More Compressed Air Treatment

This is page two of information about how plumbing can improve the quality of the compressed air supply to your shop, factory, or workshop. Page one is here.

We've touched on the use of additional receivers to help in the natural cooling and de-watering of your compressed air, let us now give some consideration to the overall plumbing in your plant and how following some fundamental rules will help in your compressed air treatment.

Overall Plumbing

We know that compressed air cools as it travels, and as it cools it often reaches the dew point, where water vapor condenses into free water in your air lines.

And we all know that gravity works, right?


Why not plumb your plant so that gravity works for you?

When water condenses in your compressed air lines, (it is inevitable that it will) it can be removed from your air lines through sensible plumbing, rather than flowing into your end applications and causing all sorts of problems. Get the water out before it gets to your air tools, your air valves and your cylinder / actuators, and there's no more problem.

We recommended earlier that as the air exits the receiver, it should flow through an appropriately sized air filter straight up to the ceiling in the plant. Instead of having an elbow from the horizontal line from the receiver to direct the piping upwards, consider installing a 'T'.

Install the 'T' so that the two in-line ports in the 'T' fitting are vertical. Plumb your air line from the top port up to the ceiling, and plumb a line from the bottom port to either an electric or float type auto drain.

Plumbed this way, as the compressed air climbs up to the ceiling in the plant, it will start to cool, and, as it does, water will condense. The water will flow back down - gravity works :- ) - to a 'catchment' at the bottom of the vertical line. And you guessed it, at the bottom of that drop leg should be a float type or electronic auto-drain.

Compressed Air Drop Leg Drain

When the main air line that runs all around your plant at the ceiling is installed, ensure that all lines have a gentle slope to one end of the plant. As air flows around the plant it will cool further and free water will form. This will happen unless the ambient temperature at the ceiling is higher than the dew point of the compressed air in the mains. Having the entire ceiling line on a gentle slope to one location will allow all the water that condenses there to travel to one location, and drop down one drop leg to an automatic or float type drop leg drain at the floor level.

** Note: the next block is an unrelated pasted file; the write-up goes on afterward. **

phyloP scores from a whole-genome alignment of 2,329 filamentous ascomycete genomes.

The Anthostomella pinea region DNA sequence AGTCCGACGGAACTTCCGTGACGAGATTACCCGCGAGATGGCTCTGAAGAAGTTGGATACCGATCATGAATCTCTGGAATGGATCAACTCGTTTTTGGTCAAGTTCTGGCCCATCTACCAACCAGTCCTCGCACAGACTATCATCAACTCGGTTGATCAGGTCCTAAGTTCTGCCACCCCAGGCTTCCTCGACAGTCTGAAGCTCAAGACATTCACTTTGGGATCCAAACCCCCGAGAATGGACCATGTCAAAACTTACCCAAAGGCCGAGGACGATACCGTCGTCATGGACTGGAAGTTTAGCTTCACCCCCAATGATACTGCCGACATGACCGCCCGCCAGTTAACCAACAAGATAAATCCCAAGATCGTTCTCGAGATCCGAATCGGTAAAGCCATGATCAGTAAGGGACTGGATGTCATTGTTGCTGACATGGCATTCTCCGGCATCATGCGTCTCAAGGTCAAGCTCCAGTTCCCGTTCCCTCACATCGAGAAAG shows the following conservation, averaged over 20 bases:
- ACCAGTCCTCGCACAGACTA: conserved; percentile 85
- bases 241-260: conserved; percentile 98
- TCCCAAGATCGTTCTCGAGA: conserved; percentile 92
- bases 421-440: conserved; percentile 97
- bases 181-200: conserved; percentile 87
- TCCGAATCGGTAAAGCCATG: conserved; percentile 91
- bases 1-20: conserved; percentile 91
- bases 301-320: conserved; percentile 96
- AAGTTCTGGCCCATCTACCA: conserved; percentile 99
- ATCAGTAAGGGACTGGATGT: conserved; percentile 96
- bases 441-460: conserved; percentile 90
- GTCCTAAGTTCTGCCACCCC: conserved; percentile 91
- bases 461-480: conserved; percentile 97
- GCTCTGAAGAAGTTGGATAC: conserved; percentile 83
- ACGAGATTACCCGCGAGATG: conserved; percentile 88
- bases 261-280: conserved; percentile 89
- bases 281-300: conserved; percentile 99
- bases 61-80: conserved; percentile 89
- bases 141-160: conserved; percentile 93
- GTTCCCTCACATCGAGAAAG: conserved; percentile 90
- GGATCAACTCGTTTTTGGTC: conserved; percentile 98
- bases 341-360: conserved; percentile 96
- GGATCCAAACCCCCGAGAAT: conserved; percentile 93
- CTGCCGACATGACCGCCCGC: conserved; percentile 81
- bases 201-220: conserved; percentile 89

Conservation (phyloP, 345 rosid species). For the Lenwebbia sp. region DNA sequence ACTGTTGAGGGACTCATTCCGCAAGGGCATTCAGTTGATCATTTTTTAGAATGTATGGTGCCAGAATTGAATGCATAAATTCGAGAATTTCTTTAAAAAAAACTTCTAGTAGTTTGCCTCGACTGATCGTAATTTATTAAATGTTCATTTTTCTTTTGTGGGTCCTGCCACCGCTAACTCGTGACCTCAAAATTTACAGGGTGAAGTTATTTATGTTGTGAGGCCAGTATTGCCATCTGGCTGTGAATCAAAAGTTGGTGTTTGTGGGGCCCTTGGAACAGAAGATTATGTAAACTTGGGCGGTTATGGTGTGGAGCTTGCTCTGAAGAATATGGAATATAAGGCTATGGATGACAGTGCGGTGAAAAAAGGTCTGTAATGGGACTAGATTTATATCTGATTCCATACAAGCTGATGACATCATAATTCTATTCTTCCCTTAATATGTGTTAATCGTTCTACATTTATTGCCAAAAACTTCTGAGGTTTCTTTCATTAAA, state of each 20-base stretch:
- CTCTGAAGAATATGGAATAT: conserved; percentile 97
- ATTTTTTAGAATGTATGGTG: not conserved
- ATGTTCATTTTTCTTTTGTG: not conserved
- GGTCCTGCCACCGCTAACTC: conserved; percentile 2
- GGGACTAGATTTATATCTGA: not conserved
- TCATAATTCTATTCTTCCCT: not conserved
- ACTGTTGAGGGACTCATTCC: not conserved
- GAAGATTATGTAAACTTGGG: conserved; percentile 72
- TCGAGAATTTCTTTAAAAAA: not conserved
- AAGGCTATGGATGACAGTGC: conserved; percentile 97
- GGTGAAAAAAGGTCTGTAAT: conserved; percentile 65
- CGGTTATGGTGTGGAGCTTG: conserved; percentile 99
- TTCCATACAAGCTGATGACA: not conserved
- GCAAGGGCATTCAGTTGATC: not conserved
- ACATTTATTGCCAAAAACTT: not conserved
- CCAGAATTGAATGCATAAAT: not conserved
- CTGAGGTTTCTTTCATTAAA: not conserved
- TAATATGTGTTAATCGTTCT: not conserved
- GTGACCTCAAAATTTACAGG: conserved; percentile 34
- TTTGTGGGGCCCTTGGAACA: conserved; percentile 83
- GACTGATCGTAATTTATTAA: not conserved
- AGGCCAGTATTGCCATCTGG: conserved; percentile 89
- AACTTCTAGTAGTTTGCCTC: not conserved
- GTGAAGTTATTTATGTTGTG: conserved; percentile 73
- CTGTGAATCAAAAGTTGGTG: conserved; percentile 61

But what about all the other drop lines? Won't the free water in the mains run down all of them?

Not if you take your drop lines off the top of the air mains as shown in the next graphic. Rather than any free water that collects running down the drop leg to the application, water that collects in the mains will only run to the one location at the lowest point in your plant that you want it to, then down that drop leg to be drained regularly by your auto-drain or drop-leg float drain at the bottom.

Compressed Air Drop Leg Drains

Yes, it is extra work and cost to plumb your drop lines as shown in the drawing.

The upside is a reduction in ongoing maintenance at the application and a reduction in machine down-time to perform that maintenance. Over the longer haul, plumbing properly will save money.

Remember that the main air lines at your plant ceiling, if at all possible, should be in a ring, so that any particular drop line can pull air from two directions, hopefully avoiding air starvation at that application.

Each step of your air preparation that we've covered so far has been towards systematically removing free water from your air lines that's there through a natural cooling process. The air in your receiver and air mains has been reaching it's dew point, and more and more of the air vapour in your compressed air has been condensed into free water which can be removed as noted.

Here's more information about removing water with aftercoolers and refrigerant dryers.